Medical problems challenge older adults’ abilities to cope with illness, and at times they experience co-occurring psychological disorders. Therefore, social workers must provide services to assist older adults who are experiencing acute or chronic medical conditions. Older adults experiencing arthritic pain often experience a co-occurring depression. The major cancers experienced by older adults are breast cancer; chronic lymphocytic leukemia; lymphocytic lymphoma; colorectal cancer; lung cancer; mouth, head, and neck cancers; multiple myeloma; prostate cancer; skin cancers; and vulvae cancer. Those older adults suffering from diabetes have a greater chance of co-occurring vascular and cardiovascular conditions and a greater rate of institutionalization and subsequent mortality. Coordination with family members and caregivers about self-care issues, medicine compliance, safety issues, health socialization, and exercise is important because social workers often overlook psychoeducation with medically ill clients.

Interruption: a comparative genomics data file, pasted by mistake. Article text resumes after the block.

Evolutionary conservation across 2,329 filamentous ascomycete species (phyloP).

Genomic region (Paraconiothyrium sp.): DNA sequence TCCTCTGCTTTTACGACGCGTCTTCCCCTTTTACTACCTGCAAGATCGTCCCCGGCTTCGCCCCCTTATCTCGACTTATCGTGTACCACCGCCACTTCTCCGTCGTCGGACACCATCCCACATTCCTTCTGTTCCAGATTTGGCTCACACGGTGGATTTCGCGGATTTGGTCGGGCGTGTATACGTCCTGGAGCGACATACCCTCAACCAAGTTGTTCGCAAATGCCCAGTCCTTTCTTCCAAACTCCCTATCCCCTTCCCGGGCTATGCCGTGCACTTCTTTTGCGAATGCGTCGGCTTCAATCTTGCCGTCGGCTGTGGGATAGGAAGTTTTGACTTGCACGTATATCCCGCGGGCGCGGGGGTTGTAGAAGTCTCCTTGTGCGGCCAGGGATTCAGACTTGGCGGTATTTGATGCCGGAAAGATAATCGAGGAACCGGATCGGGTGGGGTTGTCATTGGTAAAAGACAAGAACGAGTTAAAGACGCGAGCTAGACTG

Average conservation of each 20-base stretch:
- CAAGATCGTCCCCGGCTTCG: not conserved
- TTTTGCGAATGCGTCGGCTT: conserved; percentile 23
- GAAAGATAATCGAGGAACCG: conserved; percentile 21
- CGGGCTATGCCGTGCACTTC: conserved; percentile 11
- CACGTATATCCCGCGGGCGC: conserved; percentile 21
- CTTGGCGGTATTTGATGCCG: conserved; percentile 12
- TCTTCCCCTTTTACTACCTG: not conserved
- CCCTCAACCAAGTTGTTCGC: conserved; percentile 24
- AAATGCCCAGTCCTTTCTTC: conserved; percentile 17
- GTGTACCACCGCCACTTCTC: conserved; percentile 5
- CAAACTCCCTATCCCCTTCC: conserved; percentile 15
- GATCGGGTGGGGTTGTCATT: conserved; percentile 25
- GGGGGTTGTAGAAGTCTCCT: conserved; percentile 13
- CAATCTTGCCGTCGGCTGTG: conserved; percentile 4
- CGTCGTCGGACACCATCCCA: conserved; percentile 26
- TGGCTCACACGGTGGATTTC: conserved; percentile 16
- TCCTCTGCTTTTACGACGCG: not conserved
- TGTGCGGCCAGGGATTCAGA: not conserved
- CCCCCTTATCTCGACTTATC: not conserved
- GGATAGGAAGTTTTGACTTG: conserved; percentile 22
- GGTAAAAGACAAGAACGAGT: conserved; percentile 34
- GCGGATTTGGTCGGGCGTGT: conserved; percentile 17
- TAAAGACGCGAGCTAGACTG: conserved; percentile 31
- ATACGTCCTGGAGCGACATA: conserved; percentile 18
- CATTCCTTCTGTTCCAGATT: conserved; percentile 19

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The concept of being an old gay male adult, old lesbian adult, old bisexual adult, or old transgender adult is remote and insignificant to most people. There is an abundance of literature about the younger lesbian, gay, bisexual, and transgender (LGBT) community and a dearth of literature about the older LGBT community. Coming out is a difficult process for anyone, at any developmental stage. It is most difficult when old gay men or old lesbians do not initiate a decision to disclose their sexual identity until late life. Older adults with HIV disease are a significant subpopulation of the current older adult cohort. Transgender older adults are more likely to have a history, as compared with nontransgender people, of sex work, substance and alcohol abuse, and depression. Advocacy model can be adapted to meet the social and clinical needs of the LGBT community.